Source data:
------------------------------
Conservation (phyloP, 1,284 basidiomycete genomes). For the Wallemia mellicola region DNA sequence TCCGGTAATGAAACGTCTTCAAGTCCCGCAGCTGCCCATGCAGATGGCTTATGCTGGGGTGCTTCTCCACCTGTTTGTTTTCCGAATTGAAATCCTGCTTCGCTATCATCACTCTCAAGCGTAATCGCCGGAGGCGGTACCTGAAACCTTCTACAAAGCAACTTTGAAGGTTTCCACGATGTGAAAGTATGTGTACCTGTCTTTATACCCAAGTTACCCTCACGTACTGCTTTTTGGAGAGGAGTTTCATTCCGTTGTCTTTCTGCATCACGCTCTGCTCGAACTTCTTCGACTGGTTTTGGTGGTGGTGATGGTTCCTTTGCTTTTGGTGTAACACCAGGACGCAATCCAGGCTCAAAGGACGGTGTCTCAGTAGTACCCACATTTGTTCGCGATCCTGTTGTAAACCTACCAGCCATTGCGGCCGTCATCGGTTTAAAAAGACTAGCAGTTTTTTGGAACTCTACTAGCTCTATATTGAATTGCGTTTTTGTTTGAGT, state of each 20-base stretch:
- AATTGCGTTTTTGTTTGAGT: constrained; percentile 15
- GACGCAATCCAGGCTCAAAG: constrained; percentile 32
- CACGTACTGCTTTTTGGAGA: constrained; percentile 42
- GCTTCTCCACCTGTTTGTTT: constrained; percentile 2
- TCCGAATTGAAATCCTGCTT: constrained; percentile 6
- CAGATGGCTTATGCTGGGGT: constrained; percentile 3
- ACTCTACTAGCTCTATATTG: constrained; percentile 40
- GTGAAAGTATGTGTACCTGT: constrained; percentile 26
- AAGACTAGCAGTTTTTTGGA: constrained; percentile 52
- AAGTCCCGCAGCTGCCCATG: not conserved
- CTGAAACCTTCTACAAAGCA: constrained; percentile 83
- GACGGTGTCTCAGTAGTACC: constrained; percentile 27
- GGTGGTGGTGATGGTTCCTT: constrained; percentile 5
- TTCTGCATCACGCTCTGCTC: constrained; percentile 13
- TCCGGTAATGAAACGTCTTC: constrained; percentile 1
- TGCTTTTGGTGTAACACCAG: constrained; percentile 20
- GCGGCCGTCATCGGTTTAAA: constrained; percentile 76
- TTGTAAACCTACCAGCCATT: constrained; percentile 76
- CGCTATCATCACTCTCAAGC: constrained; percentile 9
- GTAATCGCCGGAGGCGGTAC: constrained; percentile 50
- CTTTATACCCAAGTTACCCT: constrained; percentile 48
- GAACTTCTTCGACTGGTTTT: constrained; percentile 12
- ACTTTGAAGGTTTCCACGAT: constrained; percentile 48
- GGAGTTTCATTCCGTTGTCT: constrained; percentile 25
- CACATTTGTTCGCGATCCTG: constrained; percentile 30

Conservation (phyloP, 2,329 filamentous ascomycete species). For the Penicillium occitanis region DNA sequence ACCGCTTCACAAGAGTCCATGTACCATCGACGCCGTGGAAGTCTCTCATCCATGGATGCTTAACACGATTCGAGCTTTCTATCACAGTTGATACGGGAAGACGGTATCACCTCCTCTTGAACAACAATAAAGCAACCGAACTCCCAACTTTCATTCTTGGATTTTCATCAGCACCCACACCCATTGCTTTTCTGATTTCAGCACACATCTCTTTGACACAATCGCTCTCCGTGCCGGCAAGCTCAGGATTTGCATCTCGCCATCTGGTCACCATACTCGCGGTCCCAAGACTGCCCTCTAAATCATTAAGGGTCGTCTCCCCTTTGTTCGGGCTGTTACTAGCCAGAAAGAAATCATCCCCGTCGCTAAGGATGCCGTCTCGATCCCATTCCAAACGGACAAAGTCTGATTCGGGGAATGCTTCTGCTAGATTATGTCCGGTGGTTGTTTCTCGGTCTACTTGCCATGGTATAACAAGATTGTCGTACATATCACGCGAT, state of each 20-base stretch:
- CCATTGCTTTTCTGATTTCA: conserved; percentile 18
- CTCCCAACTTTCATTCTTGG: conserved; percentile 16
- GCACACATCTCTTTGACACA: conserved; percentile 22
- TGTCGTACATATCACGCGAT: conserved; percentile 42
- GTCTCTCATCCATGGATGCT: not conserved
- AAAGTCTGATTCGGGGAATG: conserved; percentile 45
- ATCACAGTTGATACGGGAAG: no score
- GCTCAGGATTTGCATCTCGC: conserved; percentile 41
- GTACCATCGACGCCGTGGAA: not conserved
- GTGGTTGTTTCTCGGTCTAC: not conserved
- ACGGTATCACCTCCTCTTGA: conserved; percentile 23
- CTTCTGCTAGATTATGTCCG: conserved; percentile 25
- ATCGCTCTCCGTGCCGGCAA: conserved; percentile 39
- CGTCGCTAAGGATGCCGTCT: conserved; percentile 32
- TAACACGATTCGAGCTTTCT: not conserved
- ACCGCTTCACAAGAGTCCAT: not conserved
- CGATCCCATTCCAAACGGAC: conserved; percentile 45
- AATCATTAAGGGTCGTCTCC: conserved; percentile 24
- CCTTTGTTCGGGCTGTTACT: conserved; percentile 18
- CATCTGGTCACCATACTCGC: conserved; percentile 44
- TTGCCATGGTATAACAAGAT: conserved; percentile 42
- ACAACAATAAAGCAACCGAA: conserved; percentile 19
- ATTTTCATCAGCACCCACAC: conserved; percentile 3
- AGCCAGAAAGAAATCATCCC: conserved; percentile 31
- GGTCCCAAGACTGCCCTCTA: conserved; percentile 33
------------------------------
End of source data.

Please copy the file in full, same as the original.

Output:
Conservation (phyloP, 1,284 basidiomycete genomes). For the Wallemia mellicola region DNA sequence TCCGGTAATGAAACGTCTTCAAGTCCCGCAGCTGCCCATGCAGATGGCTTATGCTGGGGTGCTTCTCCACCTGTTTGTTTTCCGAATTGAAATCCTGCTTCGCTATCATCACTCTCAAGCGTAATCGCCGGAGGCGGTACCTGAAACCTTCTACAAAGCAACTTTGAAGGTTTCCACGATGTGAAAGTATGTGTACCTGTCTTTATACCCAAGTTACCCTCACGTACTGCTTTTTGGAGAGGAGTTTCATTCCGTTGTCTTTCTGCATCACGCTCTGCTCGAACTTCTTCGACTGGTTTTGGTGGTGGTGATGGTTCCTTTGCTTTTGGTGTAACACCAGGACGCAATCCAGGCTCAAAGGACGGTGTCTCAGTAGTACCCACATTTGTTCGCGATCCTGTTGTAAACCTACCAGCCATTGCGGCCGTCATCGGTTTAAAAAGACTAGCAGTTTTTTGGAACTCTACTAGCTCTATATTGAATTGCGTTTTTGTTTGAGT, state of each 20-base stretch:
- AATTGCGTTTTTGTTTGAGT: constrained; percentile 15
- GACGCAATCCAGGCTCAAAG: constrained; percentile 32
- CACGTACTGCTTTTTGGAGA: constrained; percentile 42
- GCTTCTCCACCTGTTTGTTT: constrained; percentile 2
- TCCGAATTGAAATCCTGCTT: constrained; percentile 6
- CAGATGGCTTATGCTGGGGT: constrained; percentile 3
- ACTCTACTAGCTCTATATTG: constrained; percentile 40
- GTGAAAGTATGTGTACCTGT: constrained; percentile 26
- AAGACTAGCAGTTTTTTGGA: constrained; percentile 52
- AAGTCCCGCAGCTGCCCATG: not conserved
- CTGAAACCTTCTACAAAGCA: constrained; percentile 83
- GACGGTGTCTCAGTAGTACC: constrained; percentile 27
- GGTGGTGGTGATGGTTCCTT: constrained; percentile 5
- TTCTGCATCACGCTCTGCTC: constrained; percentile 13
- TCCGGTAATGAAACGTCTTC: constrained; percentile 1
- TGCTTTTGGTGTAACACCAG: constrained; percentile 20
- GCGGCCGTCATCGGTTTAAA: constrained; percentile 76
- TTGTAAACCTACCAGCCATT: constrained; percentile 76
- CGCTATCATCACTCTCAAGC: constrained; percentile 9
- GTAATCGCCGGAGGCGGTAC: constrained; percentile 50
- CTTTATACCCAAGTTACCCT: constrained; percentile 48
- GAACTTCTTCGACTGGTTTT: constrained; percentile 12
- ACTTTGAAGGTTTCCACGAT: constrained; percentile 48
- GGAGTTTCATTCCGTTGTCT: constrained; percentile 25
- CACATTTGTTCGCGATCCTG: constrained; percentile 30

Conservation (phyloP, 2,329 filamentous ascomycete species). For the Penicillium occitanis region DNA sequence ACCGCTTCACAAGAGTCCATGTACCATCGACGCCGTGGAAGTCTCTCATCCATGGATGCTTAACACGATTCGAGCTTTCTATCACAGTTGATACGGGAAGACGGTATCACCTCCTCTTGAACAACAATAAAGCAACCGAACTCCCAACTTTCATTCTTGGATTTTCATCAGCACCCACACCCATTGCTTTTCTGATTTCAGCACACATCTCTTTGACACAATCGCTCTCCGTGCCGGCAAGCTCAGGATTTGCATCTCGCCATCTGGTCACCATACTCGCGGTCCCAAGACTGCCCTCTAAATCATTAAGGGTCGTCTCCCCTTTGTTCGGGCTGTTACTAGCCAGAAAGAAATCATCCCCGTCGCTAAGGATGCCGTCTCGATCCCATTCCAAACGGACAAAGTCTGATTCGGGGAATGCTTCTGCTAGATTATGTCCGGTGGTTGTTTCTCGGTCTACTTGCCATGGTATAACAAGATTGTCGTACATATCACGCGAT, state of each 20-base stretch:
- CCATTGCTTTTCTGATTTCA: conserved; percentile 18
- CTCCCAACTTTCATTCTTGG: conserved; percentile 16
- GCACACATCTCTTTGACACA: conserved; percentile 22
- TGTCGTACATATCACGCGAT: conserved; percentile 42
- GTCTCTCATCCATGGATGCT: not conserved
- AAAGTCTGATTCGGGGAATG: conserved; percentile 45
- ATCACAGTTGATACGGGAAG: no score
- GCTCAGGATTTGCATCTCGC: conserved; percentile 41
- GTACCATCGACGCCGTGGAA: not conserved
- GTGGTTGTTTCTCGGTCTAC: not conserved
- ACGGTATCACCTCCTCTTGA: conserved; percentile 23
- CTTCTGCTAGATTATGTCCG: conserved; percentile 25
- ATCGCTCTCCGTGCCGGCAA: conserved; percentile 39
- CGTCGCTAAGGATGCCGTCT: conserved; percentile 32
- TAACACGATTCGAGCTTTCT: not conserved
- ACCGCTTCACAAGAGTCCAT: not conserved
- CGATCCCATTCCAAACGGAC: conserved; percentile 45
- AATCATTAAGGGTCGTCTCC: conserved; percentile 24
- CCTTTGTTCGGGCTGTTACT: conserved; percentile 18
- CATCTGGTCACCATACTCGC: conserved; percentile 44
- TTGCCATGGTATAACAAGAT: conserved; percentile 42
- ACAACAATAAAGCAACCGAA: conserved; percentile 19
- ATTTTCATCAGCACCCACAC: conserved; percentile 3
- AGCCAGAAAGAAATCATCCC: conserved; percentile 31
- GGTCCCAAGACTGCCCTCTA: conserved; percentile 33